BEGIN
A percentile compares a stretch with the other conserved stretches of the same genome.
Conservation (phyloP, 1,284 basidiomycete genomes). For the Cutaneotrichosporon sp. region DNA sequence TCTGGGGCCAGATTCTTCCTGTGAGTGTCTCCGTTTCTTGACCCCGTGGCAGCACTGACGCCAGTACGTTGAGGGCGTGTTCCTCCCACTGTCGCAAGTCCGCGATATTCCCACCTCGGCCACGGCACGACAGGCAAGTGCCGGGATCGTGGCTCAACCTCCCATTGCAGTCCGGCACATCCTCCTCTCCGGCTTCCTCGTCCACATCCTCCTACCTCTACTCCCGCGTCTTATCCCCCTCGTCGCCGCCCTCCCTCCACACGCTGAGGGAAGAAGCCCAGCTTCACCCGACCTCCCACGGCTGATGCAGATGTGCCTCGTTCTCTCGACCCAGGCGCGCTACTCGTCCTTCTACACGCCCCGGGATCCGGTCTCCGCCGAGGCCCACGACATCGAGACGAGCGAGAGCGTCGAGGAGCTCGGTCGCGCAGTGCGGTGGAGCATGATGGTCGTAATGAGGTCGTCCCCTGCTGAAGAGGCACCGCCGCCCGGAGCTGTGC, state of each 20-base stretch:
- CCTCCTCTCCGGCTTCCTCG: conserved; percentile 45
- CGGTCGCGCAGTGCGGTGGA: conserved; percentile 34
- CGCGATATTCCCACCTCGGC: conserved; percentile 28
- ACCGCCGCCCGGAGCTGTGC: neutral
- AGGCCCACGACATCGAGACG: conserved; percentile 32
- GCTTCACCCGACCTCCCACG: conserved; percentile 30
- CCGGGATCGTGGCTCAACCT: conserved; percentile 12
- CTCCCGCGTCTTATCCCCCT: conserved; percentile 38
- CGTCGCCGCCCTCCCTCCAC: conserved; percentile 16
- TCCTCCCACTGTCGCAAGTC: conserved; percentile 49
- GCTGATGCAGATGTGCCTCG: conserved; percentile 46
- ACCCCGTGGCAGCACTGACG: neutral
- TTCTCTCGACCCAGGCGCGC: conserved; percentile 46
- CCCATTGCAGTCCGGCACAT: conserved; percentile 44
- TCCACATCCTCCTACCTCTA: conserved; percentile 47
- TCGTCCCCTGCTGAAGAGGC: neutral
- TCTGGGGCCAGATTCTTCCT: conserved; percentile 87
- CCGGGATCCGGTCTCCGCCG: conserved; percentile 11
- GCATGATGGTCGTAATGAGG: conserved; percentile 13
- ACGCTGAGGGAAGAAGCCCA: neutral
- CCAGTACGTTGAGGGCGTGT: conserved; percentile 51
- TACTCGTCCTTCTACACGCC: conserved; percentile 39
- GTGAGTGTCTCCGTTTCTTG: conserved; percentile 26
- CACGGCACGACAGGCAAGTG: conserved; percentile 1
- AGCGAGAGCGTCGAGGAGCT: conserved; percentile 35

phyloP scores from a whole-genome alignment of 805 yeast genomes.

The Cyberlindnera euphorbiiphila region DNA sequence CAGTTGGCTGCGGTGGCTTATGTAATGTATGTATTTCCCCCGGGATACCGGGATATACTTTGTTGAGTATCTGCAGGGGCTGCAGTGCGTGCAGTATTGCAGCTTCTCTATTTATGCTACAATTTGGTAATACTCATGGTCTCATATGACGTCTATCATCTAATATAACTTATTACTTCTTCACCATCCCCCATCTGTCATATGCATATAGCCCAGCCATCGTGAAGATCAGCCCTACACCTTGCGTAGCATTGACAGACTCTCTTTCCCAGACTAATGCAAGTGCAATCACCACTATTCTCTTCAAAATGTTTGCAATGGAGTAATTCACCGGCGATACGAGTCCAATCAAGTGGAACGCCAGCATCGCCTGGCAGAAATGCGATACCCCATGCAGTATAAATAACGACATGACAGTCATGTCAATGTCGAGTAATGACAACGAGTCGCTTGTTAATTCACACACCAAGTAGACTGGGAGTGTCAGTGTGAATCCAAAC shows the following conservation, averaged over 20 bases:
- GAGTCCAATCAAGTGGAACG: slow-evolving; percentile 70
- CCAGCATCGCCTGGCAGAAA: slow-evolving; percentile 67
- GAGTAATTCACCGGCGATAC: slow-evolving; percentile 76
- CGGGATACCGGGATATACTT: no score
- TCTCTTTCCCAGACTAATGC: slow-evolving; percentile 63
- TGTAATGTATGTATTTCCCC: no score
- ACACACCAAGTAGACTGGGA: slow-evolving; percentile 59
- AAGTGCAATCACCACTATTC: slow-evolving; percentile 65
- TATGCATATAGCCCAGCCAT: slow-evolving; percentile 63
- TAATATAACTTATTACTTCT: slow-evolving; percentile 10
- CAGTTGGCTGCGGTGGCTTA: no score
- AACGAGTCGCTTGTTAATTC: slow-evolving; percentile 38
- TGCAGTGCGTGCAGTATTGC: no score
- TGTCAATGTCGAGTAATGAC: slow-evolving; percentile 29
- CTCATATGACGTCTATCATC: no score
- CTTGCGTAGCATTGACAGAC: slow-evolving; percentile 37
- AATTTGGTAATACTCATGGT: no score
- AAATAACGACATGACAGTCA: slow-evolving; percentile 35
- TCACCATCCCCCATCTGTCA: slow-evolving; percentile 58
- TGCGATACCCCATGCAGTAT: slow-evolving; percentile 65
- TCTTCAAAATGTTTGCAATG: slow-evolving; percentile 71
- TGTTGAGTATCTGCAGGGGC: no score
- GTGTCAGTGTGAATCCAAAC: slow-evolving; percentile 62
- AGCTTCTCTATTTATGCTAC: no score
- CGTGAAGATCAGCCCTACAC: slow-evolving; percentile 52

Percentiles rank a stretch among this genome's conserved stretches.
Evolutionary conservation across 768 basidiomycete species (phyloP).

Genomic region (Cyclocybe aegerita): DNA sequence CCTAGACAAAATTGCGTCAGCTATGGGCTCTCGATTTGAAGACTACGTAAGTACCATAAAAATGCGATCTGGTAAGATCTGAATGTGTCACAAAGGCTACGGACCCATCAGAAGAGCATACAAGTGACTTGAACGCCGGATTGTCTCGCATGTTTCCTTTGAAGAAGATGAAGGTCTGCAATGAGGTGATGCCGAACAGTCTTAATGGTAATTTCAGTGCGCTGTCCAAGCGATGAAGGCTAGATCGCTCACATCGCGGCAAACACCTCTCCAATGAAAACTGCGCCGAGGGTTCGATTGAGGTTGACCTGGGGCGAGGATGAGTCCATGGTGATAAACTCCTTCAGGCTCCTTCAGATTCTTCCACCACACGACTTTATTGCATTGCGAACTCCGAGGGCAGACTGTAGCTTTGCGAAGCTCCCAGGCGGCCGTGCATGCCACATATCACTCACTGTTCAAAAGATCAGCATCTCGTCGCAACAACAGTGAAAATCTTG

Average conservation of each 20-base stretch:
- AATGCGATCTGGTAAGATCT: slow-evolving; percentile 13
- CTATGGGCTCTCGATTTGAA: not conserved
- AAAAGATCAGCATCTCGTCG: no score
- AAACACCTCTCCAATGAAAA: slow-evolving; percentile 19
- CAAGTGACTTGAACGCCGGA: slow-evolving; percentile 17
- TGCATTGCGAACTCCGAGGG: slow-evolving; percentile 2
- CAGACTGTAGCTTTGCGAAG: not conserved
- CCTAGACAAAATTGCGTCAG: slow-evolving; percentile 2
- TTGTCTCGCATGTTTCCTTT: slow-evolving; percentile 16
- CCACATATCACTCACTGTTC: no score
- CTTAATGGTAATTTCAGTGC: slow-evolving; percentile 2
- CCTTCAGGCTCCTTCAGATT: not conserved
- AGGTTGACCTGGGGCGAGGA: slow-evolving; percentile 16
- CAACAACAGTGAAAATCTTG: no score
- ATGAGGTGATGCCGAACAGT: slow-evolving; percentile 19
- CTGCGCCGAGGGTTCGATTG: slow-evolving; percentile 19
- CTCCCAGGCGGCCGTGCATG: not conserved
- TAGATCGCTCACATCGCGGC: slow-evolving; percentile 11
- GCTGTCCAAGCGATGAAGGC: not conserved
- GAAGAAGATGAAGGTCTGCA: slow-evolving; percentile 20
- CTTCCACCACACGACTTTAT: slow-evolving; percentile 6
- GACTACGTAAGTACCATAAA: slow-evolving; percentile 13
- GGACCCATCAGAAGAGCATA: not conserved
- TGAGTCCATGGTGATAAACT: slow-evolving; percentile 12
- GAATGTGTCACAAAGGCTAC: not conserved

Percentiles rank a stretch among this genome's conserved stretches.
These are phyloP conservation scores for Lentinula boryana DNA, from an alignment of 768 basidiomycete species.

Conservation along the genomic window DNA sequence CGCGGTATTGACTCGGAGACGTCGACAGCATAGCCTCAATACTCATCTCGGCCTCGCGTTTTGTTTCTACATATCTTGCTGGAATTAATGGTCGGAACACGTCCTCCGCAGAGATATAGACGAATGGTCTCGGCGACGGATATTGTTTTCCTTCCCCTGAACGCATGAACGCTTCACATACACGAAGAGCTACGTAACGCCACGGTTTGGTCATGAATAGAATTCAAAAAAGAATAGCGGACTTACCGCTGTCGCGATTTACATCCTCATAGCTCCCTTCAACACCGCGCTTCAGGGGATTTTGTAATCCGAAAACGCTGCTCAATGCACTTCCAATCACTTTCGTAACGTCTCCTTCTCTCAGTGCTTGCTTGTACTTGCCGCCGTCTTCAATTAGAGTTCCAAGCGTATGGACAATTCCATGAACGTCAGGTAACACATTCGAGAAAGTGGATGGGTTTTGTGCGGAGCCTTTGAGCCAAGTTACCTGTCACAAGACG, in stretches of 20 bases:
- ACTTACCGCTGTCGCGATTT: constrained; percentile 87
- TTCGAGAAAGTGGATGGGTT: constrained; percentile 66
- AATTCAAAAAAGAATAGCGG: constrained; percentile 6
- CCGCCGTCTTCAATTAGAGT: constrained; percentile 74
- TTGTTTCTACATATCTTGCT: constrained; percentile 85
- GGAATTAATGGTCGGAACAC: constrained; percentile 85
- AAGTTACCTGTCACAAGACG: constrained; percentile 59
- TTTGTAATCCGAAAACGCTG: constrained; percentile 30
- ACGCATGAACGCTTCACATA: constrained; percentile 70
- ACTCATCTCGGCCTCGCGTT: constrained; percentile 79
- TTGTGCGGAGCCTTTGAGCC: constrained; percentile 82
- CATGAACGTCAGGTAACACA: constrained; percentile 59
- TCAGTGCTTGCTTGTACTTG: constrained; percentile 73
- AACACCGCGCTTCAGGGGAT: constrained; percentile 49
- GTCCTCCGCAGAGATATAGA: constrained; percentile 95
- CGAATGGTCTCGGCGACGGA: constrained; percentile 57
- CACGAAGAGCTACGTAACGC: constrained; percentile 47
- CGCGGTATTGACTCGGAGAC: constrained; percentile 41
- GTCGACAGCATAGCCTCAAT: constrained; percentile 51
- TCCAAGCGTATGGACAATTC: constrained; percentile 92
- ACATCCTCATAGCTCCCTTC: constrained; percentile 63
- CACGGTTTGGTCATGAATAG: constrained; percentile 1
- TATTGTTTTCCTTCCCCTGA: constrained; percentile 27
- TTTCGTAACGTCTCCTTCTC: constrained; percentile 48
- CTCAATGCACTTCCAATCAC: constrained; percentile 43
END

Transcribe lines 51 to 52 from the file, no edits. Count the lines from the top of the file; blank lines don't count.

- TGTTGAGTATCTGCAGGGGC: no score
- GTGTCAGTGTGAATCCAAAC: slow-evolving; percentile 62